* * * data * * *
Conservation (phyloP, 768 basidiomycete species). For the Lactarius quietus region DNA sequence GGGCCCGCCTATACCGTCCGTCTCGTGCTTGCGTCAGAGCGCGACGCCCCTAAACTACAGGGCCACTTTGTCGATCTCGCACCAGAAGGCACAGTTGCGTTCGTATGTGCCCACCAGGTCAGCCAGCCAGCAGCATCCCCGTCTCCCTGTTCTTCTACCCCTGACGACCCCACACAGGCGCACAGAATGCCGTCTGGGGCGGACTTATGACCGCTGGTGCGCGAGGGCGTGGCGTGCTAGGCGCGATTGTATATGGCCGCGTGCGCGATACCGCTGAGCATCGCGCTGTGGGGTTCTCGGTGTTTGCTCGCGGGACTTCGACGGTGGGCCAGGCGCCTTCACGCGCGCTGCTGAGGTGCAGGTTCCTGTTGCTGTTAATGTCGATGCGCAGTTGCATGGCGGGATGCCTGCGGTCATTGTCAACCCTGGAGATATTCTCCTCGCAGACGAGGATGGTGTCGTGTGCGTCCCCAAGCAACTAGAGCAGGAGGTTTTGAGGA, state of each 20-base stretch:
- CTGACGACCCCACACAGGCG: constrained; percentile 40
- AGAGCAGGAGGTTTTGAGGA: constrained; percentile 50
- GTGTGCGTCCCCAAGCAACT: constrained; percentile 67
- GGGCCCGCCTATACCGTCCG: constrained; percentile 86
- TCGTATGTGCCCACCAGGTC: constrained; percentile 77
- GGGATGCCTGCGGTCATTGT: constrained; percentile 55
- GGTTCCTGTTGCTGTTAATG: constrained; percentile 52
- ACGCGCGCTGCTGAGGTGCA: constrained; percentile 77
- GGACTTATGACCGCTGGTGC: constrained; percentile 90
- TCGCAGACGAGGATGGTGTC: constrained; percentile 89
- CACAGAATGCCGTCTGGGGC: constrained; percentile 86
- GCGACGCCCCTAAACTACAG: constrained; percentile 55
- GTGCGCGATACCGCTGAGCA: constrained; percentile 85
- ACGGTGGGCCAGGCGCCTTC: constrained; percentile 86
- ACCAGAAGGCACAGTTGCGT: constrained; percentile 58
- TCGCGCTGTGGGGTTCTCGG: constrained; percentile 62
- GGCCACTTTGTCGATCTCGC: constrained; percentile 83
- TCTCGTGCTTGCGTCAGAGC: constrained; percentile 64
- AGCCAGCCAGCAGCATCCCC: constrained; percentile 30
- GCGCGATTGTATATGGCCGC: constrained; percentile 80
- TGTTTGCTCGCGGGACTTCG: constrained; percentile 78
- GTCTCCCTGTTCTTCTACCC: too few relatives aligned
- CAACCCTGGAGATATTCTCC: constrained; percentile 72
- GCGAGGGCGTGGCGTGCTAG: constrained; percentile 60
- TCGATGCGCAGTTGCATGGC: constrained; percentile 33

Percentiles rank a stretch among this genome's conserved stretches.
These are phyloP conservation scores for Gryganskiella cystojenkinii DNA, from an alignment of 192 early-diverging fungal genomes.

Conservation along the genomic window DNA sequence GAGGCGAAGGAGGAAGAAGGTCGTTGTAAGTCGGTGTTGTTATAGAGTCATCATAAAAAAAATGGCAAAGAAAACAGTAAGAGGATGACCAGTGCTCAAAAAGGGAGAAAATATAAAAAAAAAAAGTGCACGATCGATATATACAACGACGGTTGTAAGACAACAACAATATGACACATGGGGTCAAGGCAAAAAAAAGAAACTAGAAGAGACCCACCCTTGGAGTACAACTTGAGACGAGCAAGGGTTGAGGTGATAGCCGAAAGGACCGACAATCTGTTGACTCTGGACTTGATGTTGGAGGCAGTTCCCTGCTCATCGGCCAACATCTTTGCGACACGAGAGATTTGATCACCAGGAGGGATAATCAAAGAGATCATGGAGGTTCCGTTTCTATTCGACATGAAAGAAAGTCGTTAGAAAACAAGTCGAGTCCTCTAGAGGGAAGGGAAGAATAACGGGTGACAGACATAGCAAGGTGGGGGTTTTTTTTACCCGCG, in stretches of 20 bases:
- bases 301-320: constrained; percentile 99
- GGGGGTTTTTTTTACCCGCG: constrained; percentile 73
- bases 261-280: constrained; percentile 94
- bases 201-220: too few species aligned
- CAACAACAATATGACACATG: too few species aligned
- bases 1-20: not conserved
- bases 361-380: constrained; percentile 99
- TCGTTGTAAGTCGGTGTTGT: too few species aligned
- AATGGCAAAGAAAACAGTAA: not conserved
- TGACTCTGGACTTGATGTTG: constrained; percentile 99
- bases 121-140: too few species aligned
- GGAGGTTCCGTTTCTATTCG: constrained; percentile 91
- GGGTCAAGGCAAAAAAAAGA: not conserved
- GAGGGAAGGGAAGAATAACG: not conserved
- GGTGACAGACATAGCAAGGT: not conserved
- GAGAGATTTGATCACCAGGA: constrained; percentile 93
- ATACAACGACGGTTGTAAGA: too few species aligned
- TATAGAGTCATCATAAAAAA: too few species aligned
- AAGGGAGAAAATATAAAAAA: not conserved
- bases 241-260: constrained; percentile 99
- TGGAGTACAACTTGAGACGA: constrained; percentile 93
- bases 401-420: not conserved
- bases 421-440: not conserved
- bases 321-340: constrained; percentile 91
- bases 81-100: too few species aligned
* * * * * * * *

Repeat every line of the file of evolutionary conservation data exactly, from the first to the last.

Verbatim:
Conservation (phyloP, 768 basidiomycete species). For the Lactarius quietus region DNA sequence GGGCCCGCCTATACCGTCCGTCTCGTGCTTGCGTCAGAGCGCGACGCCCCTAAACTACAGGGCCACTTTGTCGATCTCGCACCAGAAGGCACAGTTGCGTTCGTATGTGCCCACCAGGTCAGCCAGCCAGCAGCATCCCCGTCTCCCTGTTCTTCTACCCCTGACGACCCCACACAGGCGCACAGAATGCCGTCTGGGGCGGACTTATGACCGCTGGTGCGCGAGGGCGTGGCGTGCTAGGCGCGATTGTATATGGCCGCGTGCGCGATACCGCTGAGCATCGCGCTGTGGGGTTCTCGGTGTTTGCTCGCGGGACTTCGACGGTGGGCCAGGCGCCTTCACGCGCGCTGCTGAGGTGCAGGTTCCTGTTGCTGTTAATGTCGATGCGCAGTTGCATGGCGGGATGCCTGCGGTCATTGTCAACCCTGGAGATATTCTCCTCGCAGACGAGGATGGTGTCGTGTGCGTCCCCAAGCAACTAGAGCAGGAGGTTTTGAGGA, state of each 20-base stretch:
- CTGACGACCCCACACAGGCG: constrained; percentile 40
- AGAGCAGGAGGTTTTGAGGA: constrained; percentile 50
- GTGTGCGTCCCCAAGCAACT: constrained; percentile 67
- GGGCCCGCCTATACCGTCCG: constrained; percentile 86
- TCGTATGTGCCCACCAGGTC: constrained; percentile 77
- GGGATGCCTGCGGTCATTGT: constrained; percentile 55
- GGTTCCTGTTGCTGTTAATG: constrained; percentile 52
- ACGCGCGCTGCTGAGGTGCA: constrained; percentile 77
- GGACTTATGACCGCTGGTGC: constrained; percentile 90
- TCGCAGACGAGGATGGTGTC: constrained; percentile 89
- CACAGAATGCCGTCTGGGGC: constrained; percentile 86
- GCGACGCCCCTAAACTACAG: constrained; percentile 55
- GTGCGCGATACCGCTGAGCA: constrained; percentile 85
- ACGGTGGGCCAGGCGCCTTC: constrained; percentile 86
- ACCAGAAGGCACAGTTGCGT: constrained; percentile 58
- TCGCGCTGTGGGGTTCTCGG: constrained; percentile 62
- GGCCACTTTGTCGATCTCGC: constrained; percentile 83
- TCTCGTGCTTGCGTCAGAGC: constrained; percentile 64
- AGCCAGCCAGCAGCATCCCC: constrained; percentile 30
- GCGCGATTGTATATGGCCGC: constrained; percentile 80
- TGTTTGCTCGCGGGACTTCG: constrained; percentile 78
- GTCTCCCTGTTCTTCTACCC: too few relatives aligned
- CAACCCTGGAGATATTCTCC: constrained; percentile 72
- GCGAGGGCGTGGCGTGCTAG: constrained; percentile 60
- TCGATGCGCAGTTGCATGGC: constrained; percentile 33

Percentiles rank a stretch among this genome's conserved stretches.
These are phyloP conservation scores for Gryganskiella cystojenkinii DNA, from an alignment of 192 early-diverging fungal genomes.

Conservation along the genomic window DNA sequence GAGGCGAAGGAGGAAGAAGGTCGTTGTAAGTCGGTGTTGTTATAGAGTCATCATAAAAAAAATGGCAAAGAAAACAGTAAGAGGATGACCAGTGCTCAAAAAGGGAGAAAATATAAAAAAAAAAAGTGCACGATCGATATATACAACGACGGTTGTAAGACAACAACAATATGACACATGGGGTCAAGGCAAAAAAAAGAAACTAGAAGAGACCCACCCTTGGAGTACAACTTGAGACGAGCAAGGGTTGAGGTGATAGCCGAAAGGACCGACAATCTGTTGACTCTGGACTTGATGTTGGAGGCAGTTCCCTGCTCATCGGCCAACATCTTTGCGACACGAGAGATTTGATCACCAGGAGGGATAATCAAAGAGATCATGGAGGTTCCGTTTCTATTCGACATGAAAGAAAGTCGTTAGAAAACAAGTCGAGTCCTCTAGAGGGAAGGGAAGAATAACGGGTGACAGACATAGCAAGGTGGGGGTTTTTTTTACCCGCG, in stretches of 20 bases:
- bases 301-320: constrained; percentile 99
- GGGGGTTTTTTTTACCCGCG: constrained; percentile 73
- bases 261-280: constrained; percentile 94
- bases 201-220: too few species aligned
- CAACAACAATATGACACATG: too few species aligned
- bases 1-20: not conserved
- bases 361-380: constrained; percentile 99
- TCGTTGTAAGTCGGTGTTGT: too few species aligned
- AATGGCAAAGAAAACAGTAA: not conserved
- TGACTCTGGACTTGATGTTG: constrained; percentile 99
- bases 121-140: too few species aligned
- GGAGGTTCCGTTTCTATTCG: constrained; percentile 91
- GGGTCAAGGCAAAAAAAAGA: not conserved
- GAGGGAAGGGAAGAATAACG: not conserved
- GGTGACAGACATAGCAAGGT: not conserved
- GAGAGATTTGATCACCAGGA: constrained; percentile 93
- ATACAACGACGGTTGTAAGA: too few species aligned
- TATAGAGTCATCATAAAAAA: too few species aligned
- AAGGGAGAAAATATAAAAAA: not conserved
- bases 241-260: constrained; percentile 99
- TGGAGTACAACTTGAGACGA: constrained; percentile 93
- bases 401-420: not conserved
- bases 421-440: not conserved
- bases 321-340: constrained; percentile 91
- bases 81-100: too few species aligned